Also, no underwriting (even before ACA) and no age-rating... essentially, the individual market is like a big group.
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Old 08-22-2016, 01:38 PM   #68
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Actually, Vermont it is a bit different that what you describe... there are NO off-exchange plans... all individual health insurance is sold through the exchange, Vermont Health Connect and you cannot buy an individual health insurance policy directly from the insurer... believe me, I have tried (although there are only two insurers).



Also, no underwriting (even before ACA) and no age-rating... essentially, the individual market is like a big group.


Would make sense...I was just parroting paper. I think they were just being brief to stay on topic about the insurance company's being able to chose who they were targeting. Or maybe they didnt know that either!


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Old 08-24-2016, 10:09 AM   #69
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The price of an Epipen just went from $100 to $400. This is a life saving emergency medication. It costs a few dollars to make. When asked why, the company gave gobbletygook for an answer.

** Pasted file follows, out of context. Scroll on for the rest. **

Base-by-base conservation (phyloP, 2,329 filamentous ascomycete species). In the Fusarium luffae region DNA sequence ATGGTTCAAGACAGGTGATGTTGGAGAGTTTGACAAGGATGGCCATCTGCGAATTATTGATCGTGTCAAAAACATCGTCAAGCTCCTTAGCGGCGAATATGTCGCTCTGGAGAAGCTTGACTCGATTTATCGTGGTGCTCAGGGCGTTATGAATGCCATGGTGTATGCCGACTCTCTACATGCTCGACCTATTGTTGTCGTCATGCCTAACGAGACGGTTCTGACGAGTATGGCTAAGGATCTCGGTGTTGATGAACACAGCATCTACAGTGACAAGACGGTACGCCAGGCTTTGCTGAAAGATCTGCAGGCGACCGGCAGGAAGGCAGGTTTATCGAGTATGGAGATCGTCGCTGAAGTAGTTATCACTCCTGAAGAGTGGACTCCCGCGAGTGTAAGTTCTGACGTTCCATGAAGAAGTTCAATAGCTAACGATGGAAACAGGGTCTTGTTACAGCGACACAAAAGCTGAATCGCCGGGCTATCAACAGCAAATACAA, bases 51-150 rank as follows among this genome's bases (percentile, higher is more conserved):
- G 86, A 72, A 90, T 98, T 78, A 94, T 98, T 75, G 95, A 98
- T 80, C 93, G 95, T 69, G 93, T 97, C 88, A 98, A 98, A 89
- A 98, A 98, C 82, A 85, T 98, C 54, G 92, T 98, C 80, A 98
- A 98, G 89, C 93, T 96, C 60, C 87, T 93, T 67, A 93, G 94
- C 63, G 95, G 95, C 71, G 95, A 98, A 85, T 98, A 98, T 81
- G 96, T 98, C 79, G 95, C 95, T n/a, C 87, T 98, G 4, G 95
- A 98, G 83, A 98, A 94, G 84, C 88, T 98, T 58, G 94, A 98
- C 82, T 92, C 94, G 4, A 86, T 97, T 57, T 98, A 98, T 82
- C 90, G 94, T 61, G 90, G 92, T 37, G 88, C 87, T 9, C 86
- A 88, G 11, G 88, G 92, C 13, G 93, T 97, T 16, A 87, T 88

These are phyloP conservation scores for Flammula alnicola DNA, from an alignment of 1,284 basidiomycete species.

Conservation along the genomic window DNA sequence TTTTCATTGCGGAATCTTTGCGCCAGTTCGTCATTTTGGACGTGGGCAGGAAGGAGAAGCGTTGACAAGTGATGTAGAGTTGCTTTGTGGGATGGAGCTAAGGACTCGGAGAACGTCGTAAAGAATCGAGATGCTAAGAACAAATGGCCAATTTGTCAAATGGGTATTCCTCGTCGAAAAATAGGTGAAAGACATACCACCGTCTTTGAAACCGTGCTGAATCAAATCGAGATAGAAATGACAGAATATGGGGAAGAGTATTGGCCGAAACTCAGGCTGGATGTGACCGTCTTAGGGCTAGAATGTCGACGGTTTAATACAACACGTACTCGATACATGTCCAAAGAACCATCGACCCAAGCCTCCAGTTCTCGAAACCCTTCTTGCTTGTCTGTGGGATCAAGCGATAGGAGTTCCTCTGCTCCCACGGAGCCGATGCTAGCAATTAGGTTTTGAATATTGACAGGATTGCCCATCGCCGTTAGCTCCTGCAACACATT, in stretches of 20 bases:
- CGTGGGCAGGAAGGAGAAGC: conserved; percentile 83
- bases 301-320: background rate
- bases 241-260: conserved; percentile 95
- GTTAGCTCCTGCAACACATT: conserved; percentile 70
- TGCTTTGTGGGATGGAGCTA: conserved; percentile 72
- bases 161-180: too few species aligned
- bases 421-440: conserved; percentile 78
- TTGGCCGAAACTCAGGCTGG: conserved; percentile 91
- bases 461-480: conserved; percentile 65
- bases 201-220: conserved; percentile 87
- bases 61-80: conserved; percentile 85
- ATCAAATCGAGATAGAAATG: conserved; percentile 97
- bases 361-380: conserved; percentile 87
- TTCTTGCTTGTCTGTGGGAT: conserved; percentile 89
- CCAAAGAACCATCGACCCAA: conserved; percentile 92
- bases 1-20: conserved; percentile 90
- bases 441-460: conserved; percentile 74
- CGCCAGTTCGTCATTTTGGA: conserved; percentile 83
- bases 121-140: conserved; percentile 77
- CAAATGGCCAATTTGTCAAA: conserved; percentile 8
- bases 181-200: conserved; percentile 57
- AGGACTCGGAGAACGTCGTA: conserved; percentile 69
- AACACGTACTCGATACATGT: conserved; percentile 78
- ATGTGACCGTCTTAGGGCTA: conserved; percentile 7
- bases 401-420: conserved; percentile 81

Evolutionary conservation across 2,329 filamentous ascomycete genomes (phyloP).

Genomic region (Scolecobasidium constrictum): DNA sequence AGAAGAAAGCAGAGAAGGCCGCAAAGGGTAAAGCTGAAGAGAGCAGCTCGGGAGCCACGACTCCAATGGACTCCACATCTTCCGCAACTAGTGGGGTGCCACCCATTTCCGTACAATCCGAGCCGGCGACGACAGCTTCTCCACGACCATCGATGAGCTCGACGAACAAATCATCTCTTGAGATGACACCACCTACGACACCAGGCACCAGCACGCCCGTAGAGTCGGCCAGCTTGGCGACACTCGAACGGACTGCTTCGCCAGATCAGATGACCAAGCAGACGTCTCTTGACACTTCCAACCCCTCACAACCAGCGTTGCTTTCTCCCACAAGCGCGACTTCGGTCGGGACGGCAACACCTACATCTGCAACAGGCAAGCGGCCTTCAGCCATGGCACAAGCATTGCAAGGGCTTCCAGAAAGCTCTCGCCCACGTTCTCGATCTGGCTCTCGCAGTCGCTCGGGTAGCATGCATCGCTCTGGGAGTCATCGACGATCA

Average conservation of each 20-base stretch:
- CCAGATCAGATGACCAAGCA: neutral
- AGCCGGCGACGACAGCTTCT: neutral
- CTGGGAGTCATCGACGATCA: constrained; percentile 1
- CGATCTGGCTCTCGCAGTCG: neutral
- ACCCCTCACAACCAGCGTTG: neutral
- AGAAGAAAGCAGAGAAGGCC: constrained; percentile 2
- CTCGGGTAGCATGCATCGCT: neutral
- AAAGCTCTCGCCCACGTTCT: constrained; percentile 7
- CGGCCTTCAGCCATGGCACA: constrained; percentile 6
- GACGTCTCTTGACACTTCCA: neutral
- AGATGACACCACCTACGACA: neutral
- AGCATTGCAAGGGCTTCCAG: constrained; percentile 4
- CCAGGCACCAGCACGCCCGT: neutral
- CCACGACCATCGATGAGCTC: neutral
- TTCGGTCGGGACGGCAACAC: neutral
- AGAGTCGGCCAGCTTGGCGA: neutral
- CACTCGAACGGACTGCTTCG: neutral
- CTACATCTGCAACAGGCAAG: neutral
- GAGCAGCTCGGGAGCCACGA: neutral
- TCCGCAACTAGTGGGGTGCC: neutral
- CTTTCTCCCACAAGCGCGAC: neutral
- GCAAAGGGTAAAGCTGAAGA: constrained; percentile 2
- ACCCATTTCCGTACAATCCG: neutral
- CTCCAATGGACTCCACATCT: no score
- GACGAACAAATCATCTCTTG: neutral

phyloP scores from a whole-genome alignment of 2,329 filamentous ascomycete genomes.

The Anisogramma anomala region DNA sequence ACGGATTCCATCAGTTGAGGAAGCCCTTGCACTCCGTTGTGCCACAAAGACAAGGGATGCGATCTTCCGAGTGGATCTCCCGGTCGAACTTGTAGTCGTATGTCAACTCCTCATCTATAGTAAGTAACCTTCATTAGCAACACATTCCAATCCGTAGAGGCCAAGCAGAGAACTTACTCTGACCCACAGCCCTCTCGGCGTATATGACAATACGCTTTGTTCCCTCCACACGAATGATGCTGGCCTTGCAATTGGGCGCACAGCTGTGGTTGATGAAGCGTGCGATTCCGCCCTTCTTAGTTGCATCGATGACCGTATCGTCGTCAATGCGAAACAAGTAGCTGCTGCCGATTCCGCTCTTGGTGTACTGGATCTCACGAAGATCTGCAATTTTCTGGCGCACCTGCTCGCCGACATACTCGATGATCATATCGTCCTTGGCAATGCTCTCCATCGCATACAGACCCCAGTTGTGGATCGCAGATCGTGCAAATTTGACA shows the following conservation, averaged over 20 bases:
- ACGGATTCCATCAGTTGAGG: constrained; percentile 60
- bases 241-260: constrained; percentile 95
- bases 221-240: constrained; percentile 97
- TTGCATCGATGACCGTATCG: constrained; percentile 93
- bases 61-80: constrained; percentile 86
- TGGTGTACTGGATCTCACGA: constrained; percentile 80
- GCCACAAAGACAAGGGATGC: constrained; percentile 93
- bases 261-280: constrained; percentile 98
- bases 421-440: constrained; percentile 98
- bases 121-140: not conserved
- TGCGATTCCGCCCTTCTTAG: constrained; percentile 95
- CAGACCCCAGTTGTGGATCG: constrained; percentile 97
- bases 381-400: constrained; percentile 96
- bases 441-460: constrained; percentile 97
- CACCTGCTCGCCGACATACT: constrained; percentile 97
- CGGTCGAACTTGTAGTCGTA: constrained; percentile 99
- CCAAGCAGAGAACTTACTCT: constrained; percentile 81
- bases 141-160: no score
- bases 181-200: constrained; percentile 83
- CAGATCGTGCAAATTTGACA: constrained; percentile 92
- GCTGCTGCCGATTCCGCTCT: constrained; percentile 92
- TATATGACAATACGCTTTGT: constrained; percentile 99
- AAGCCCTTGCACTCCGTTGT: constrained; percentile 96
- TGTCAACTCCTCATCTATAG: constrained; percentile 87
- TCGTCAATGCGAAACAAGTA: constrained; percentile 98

Mylan, the company making the Epipen, is under fire from Congress. Epipen is now over $600.

Apparently some reporter showed the increases in the price of Epipen with the increase in the compensation of its executives, including the CEO Heather Bresch:

L'Aquila after the earthquake: Why flags do not fly - BBC News


CNBC was showing an old interview with Bresch when she was criticizing Martin Skureli for hiking up the price of that pill.

Meanwhile Skureli apparently defended Mylan, saying they don't make that much money.


CNBC had on a Harvard Law professor who said that she was making a big mistake, that she should know better as the daughter of WV Senator Joe Manchin.

This guy said that under Bresch, Mylan, which primarily makes generic drugs, saw sales losses in all their other products so they raised the price of Epipen to compensate, to hold up the sagging drug price of the stock.

[mod edit]
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Old 08-24-2016, 10:58 AM   #70
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Mylan, the company making the Epipen, is under fire from Congress. Epipen is now over $600.

Apparently some reporter showed the increases in the price of Epipen with the increase in the compensation of its executives, including the CEO Heather Bresch: